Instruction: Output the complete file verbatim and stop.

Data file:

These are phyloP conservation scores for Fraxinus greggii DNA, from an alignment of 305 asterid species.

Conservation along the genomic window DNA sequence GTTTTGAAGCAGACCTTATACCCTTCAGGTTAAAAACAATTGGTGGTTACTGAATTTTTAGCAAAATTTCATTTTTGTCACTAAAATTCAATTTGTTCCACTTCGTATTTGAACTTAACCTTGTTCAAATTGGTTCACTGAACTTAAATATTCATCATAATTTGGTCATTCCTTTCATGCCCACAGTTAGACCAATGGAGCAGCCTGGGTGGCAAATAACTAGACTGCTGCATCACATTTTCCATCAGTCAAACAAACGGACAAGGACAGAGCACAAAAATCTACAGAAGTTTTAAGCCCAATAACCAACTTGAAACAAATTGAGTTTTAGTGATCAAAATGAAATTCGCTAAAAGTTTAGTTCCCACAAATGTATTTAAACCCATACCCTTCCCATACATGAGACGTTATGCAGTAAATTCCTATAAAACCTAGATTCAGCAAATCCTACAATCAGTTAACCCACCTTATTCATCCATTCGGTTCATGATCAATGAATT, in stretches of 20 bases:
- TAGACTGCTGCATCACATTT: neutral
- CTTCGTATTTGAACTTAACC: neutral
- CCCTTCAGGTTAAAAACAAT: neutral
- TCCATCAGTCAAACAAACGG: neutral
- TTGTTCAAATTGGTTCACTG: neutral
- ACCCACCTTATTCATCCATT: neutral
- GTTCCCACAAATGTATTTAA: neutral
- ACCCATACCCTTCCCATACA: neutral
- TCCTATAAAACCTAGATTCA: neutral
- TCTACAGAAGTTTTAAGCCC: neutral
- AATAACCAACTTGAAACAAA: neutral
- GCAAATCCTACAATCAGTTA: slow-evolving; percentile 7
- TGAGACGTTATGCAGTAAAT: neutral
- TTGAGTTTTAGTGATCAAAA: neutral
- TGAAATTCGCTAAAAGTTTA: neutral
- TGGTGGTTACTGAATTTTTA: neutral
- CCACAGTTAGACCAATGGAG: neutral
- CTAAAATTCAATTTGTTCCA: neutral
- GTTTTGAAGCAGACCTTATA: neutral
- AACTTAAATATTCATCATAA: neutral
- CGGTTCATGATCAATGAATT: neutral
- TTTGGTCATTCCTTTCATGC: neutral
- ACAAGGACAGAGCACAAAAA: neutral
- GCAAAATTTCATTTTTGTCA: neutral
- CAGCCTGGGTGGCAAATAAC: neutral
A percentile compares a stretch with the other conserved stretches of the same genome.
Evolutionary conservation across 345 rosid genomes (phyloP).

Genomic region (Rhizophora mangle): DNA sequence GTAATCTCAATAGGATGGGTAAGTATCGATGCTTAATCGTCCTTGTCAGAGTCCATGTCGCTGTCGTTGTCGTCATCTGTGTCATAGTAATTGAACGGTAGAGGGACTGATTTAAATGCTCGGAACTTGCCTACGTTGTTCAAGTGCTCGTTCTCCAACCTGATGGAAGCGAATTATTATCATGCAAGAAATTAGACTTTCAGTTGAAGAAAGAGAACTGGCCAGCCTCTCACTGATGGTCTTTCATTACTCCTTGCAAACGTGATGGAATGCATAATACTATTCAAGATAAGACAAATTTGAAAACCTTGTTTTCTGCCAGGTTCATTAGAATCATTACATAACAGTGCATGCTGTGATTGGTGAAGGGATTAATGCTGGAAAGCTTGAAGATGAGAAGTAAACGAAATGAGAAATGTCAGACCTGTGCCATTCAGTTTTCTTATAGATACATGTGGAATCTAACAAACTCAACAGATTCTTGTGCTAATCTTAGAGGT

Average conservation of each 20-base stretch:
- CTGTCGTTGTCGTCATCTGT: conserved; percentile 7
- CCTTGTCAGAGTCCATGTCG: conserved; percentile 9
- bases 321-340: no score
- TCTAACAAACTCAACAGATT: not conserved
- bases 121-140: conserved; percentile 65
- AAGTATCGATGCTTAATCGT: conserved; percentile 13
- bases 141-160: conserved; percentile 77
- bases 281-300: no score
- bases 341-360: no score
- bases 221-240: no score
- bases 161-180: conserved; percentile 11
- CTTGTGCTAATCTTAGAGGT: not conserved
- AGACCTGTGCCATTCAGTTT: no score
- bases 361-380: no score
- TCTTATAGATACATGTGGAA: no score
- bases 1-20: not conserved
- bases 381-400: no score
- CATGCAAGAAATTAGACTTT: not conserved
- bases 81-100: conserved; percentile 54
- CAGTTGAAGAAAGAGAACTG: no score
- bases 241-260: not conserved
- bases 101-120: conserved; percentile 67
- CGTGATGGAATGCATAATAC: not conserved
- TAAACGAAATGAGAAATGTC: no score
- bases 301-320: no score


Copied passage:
These are phyloP conservation scores for Fraxinus greggii DNA, from an alignment of 305 asterid species.

Conservation along the genomic window DNA sequence GTTTTGAAGCAGACCTTATACCCTTCAGGTTAAAAACAATTGGTGGTTACTGAATTTTTAGCAAAATTTCATTTTTGTCACTAAAATTCAATTTGTTCCACTTCGTATTTGAACTTAACCTTGTTCAAATTGGTTCACTGAACTTAAATATTCATCATAATTTGGTCATTCCTTTCATGCCCACAGTTAGACCAATGGAGCAGCCTGGGTGGCAAATAACTAGACTGCTGCATCACATTTTCCATCAGTCAAACAAACGGACAAGGACAGAGCACAAAAATCTACAGAAGTTTTAAGCCCAATAACCAACTTGAAACAAATTGAGTTTTAGTGATCAAAATGAAATTCGCTAAAAGTTTAGTTCCCACAAATGTATTTAAACCCATACCCTTCCCATACATGAGACGTTATGCAGTAAATTCCTATAAAACCTAGATTCAGCAAATCCTACAATCAGTTAACCCACCTTATTCATCCATTCGGTTCATGATCAATGAATT, in stretches of 20 bases:
- TAGACTGCTGCATCACATTT: neutral
- CTTCGTATTTGAACTTAACC: neutral
- CCCTTCAGGTTAAAAACAAT: neutral
- TCCATCAGTCAAACAAACGG: neutral
- TTGTTCAAATTGGTTCACTG: neutral
- ACCCACCTTATTCATCCATT: neutral
- GTTCCCACAAATGTATTTAA: neutral
- ACCCATACCCTTCCCATACA: neutral
- TCCTATAAAACCTAGATTCA: neutral
- TCTACAGAAGTTTTAAGCCC: neutral
- AATAACCAACTTGAAACAAA: neutral
- GCAAATCCTACAATCAGTTA: slow-evolving; percentile 7
- TGAGACGTTATGCAGTAAAT: neutral
- TTGAGTTTTAGTGATCAAAA: neutral
- TGAAATTCGCTAAAAGTTTA: neutral
- TGGTGGTTACTGAATTTTTA: neutral
- CCACAGTTAGACCAATGGAG: neutral
- CTAAAATTCAATTTGTTCCA: neutral
- GTTTTGAAGCAGACCTTATA: neutral
- AACTTAAATATTCATCATAA: neutral
- CGGTTCATGATCAATGAATT: neutral
- TTTGGTCATTCCTTTCATGC: neutral
- ACAAGGACAGAGCACAAAAA: neutral
- GCAAAATTTCATTTTTGTCA: neutral
- CAGCCTGGGTGGCAAATAAC: neutral
A percentile compares a stretch with the other conserved stretches of the same genome.
Evolutionary conservation across 345 rosid genomes (phyloP).

Genomic region (Rhizophora mangle): DNA sequence GTAATCTCAATAGGATGGGTAAGTATCGATGCTTAATCGTCCTTGTCAGAGTCCATGTCGCTGTCGTTGTCGTCATCTGTGTCATAGTAATTGAACGGTAGAGGGACTGATTTAAATGCTCGGAACTTGCCTACGTTGTTCAAGTGCTCGTTCTCCAACCTGATGGAAGCGAATTATTATCATGCAAGAAATTAGACTTTCAGTTGAAGAAAGAGAACTGGCCAGCCTCTCACTGATGGTCTTTCATTACTCCTTGCAAACGTGATGGAATGCATAATACTATTCAAGATAAGACAAATTTGAAAACCTTGTTTTCTGCCAGGTTCATTAGAATCATTACATAACAGTGCATGCTGTGATTGGTGAAGGGATTAATGCTGGAAAGCTTGAAGATGAGAAGTAAACGAAATGAGAAATGTCAGACCTGTGCCATTCAGTTTTCTTATAGATACATGTGGAATCTAACAAACTCAACAGATTCTTGTGCTAATCTTAGAGGT

Average conservation of each 20-base stretch:
- CTGTCGTTGTCGTCATCTGT: conserved; percentile 7
- CCTTGTCAGAGTCCATGTCG: conserved; percentile 9
- bases 321-340: no score
- TCTAACAAACTCAACAGATT: not conserved
- bases 121-140: conserved; percentile 65
- AAGTATCGATGCTTAATCGT: conserved; percentile 13
- bases 141-160: conserved; percentile 77
- bases 281-300: no score
- bases 341-360: no score
- bases 221-240: no score
- bases 161-180: conserved; percentile 11
- CTTGTGCTAATCTTAGAGGT: not conserved
- AGACCTGTGCCATTCAGTTT: no score
- bases 361-380: no score
- TCTTATAGATACATGTGGAA: no score
- bases 1-20: not conserved
- bases 381-400: no score
- CATGCAAGAAATTAGACTTT: not conserved
- bases 81-100: conserved; percentile 54
- CAGTTGAAGAAAGAGAACTG: no score
- bases 241-260: not conserved
- bases 101-120: conserved; percentile 67
- CGTGATGGAATGCATAATAC: not conserved
- TAAACGAAATGAGAAATGTC: no score
- bases 301-320: no score